While you’re free to do whatever you want with your will, it’s often best not to keep it a secret. You don’t really want there to be any surprises for your children regarding what they’re going to inherit–or, perhaps more importantly, what they’re not going to get.
For one thing, surprises can cause a rift to form between children. One child who does not get something that goes to another child could be angry and resentful. That child may feel that you loved the other child more. At this point, you can’t explain your reasoning, so it’s best to talk it all out in advance to avoid these feelings.
On top of that, a child may tell you something you never would have thought of on your own. Maybe that sports car in the garage is very important to your son, for example, because he remembers riding in it with you as a child, and he doesn’t care as much about getting more money because he’s doing well financially. Talking to your children can help you alter the will to reflect what they actually want and need.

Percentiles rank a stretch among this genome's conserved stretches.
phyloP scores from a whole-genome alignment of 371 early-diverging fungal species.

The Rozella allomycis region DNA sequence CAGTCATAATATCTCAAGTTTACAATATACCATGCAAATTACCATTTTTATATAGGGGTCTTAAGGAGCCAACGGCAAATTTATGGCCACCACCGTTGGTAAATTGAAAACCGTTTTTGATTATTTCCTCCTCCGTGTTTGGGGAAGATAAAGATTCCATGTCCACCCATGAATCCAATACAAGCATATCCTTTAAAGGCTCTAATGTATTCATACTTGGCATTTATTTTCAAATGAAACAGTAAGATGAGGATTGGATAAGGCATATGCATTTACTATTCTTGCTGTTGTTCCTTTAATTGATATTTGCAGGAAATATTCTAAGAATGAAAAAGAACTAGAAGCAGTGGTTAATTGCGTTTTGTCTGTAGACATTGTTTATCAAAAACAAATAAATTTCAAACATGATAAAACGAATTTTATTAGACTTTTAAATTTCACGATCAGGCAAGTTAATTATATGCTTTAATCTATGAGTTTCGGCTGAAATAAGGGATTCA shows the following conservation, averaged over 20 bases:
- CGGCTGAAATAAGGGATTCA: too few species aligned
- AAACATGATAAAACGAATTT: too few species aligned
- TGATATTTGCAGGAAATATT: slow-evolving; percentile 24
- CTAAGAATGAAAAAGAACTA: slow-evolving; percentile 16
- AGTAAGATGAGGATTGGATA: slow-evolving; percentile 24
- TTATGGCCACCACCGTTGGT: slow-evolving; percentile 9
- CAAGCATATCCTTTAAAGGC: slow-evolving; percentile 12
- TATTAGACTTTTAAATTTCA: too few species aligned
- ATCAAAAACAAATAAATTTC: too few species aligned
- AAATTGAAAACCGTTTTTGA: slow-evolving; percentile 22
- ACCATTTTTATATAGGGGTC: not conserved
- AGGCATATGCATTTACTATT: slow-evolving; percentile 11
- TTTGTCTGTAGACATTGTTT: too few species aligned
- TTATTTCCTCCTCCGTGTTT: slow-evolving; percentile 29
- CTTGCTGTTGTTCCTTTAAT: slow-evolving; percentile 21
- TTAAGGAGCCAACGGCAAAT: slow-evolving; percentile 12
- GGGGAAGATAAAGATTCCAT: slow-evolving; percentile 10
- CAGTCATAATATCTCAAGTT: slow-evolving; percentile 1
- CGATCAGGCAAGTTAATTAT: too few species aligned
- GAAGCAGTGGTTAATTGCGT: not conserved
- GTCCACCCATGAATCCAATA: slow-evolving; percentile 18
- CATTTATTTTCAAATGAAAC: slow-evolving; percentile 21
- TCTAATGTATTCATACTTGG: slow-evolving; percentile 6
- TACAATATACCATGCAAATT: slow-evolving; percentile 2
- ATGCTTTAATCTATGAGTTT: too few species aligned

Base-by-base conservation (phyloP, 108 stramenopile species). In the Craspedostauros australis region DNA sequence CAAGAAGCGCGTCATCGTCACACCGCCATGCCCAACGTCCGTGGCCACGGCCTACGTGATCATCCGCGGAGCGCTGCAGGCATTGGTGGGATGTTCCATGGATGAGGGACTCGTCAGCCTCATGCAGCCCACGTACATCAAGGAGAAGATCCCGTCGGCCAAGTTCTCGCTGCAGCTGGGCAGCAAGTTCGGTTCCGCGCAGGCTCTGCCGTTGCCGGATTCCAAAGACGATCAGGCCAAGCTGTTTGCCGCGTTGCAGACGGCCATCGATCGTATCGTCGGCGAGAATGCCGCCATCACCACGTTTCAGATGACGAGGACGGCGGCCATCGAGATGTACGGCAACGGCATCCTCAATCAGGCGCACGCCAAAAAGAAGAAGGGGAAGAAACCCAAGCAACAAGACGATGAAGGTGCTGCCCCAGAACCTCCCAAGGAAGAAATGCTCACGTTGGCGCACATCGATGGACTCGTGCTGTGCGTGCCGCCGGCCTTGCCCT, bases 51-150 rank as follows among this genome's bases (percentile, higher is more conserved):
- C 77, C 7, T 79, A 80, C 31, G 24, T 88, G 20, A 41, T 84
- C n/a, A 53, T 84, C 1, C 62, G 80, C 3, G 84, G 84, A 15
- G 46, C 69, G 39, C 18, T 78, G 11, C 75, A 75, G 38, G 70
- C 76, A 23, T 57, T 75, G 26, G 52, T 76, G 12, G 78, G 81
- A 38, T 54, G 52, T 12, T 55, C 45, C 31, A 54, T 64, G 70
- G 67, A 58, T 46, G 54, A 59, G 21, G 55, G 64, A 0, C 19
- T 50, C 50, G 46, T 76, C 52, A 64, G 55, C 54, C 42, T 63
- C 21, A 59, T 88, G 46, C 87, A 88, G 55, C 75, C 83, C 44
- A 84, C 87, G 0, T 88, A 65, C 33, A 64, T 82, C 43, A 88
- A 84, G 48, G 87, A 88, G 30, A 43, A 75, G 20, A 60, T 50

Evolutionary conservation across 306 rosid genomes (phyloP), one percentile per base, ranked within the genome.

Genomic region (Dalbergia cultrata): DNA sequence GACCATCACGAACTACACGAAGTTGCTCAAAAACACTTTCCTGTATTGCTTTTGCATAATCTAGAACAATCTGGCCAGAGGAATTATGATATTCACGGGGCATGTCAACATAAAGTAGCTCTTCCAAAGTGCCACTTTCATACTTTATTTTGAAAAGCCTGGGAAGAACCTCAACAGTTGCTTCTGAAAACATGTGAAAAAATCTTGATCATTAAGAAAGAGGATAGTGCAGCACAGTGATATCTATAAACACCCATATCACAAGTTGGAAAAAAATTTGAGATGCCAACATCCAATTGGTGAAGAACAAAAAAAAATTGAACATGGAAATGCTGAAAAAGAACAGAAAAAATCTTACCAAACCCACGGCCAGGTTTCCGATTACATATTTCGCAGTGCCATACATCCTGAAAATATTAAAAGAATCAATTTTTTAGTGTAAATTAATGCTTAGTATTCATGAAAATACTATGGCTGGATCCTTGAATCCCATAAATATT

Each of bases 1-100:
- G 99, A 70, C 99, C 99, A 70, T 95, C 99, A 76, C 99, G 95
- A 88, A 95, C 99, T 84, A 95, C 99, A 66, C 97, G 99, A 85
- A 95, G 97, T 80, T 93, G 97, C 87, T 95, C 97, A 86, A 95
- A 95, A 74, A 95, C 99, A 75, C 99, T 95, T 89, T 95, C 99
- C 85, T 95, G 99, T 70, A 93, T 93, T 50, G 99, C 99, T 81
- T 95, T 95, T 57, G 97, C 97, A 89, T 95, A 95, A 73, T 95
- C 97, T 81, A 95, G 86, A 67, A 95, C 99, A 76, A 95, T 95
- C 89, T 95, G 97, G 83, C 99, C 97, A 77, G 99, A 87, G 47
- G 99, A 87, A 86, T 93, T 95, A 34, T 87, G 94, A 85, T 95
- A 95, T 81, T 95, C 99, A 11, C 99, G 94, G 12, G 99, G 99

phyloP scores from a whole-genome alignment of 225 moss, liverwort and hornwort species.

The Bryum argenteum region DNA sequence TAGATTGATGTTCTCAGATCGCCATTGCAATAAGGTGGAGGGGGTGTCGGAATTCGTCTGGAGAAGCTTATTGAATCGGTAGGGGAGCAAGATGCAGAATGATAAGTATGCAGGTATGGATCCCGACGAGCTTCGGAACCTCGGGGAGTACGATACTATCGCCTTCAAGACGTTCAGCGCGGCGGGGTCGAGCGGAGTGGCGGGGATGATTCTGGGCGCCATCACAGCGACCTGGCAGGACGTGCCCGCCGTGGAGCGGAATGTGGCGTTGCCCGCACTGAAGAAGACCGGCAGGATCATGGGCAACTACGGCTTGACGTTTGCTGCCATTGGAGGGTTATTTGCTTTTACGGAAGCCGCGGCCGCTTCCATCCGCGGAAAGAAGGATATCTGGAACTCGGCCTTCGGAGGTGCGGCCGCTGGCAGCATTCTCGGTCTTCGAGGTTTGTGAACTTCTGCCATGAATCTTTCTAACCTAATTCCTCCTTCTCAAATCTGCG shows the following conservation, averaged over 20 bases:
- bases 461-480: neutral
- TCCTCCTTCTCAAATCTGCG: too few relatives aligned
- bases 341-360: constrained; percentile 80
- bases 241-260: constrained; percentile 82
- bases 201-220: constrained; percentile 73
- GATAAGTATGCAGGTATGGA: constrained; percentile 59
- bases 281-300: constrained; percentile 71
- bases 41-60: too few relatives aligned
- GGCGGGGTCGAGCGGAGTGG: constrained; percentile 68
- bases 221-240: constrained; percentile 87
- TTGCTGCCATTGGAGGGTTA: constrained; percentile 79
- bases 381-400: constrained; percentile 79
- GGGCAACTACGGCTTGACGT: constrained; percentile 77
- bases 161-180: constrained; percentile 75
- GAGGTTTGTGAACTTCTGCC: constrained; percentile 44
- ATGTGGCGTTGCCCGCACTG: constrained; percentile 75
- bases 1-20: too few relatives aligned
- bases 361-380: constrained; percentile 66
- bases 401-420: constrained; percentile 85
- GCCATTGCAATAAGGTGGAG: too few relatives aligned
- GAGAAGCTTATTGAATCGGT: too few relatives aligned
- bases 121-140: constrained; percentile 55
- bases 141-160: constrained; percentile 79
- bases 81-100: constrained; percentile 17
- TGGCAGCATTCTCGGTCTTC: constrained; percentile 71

One of the biggest things to do is to make sure that the children’s expectations line up with reality. This is especially true if you fear that they think they’re going to get more than they really are. For example, if you’re leaving a large amount of money to your church or a charity, it may be wise to tell them so they don’t expect to get a portion of it.
As you talk to your children, be sure you also know what legal steps to take to draft your will in New York.
Source: Forbes, “Seven Reasons To Tell Your Kids What They Will (Or Won’t) Inherit,” Deborah L. Jacobs, accessed April 26, 2016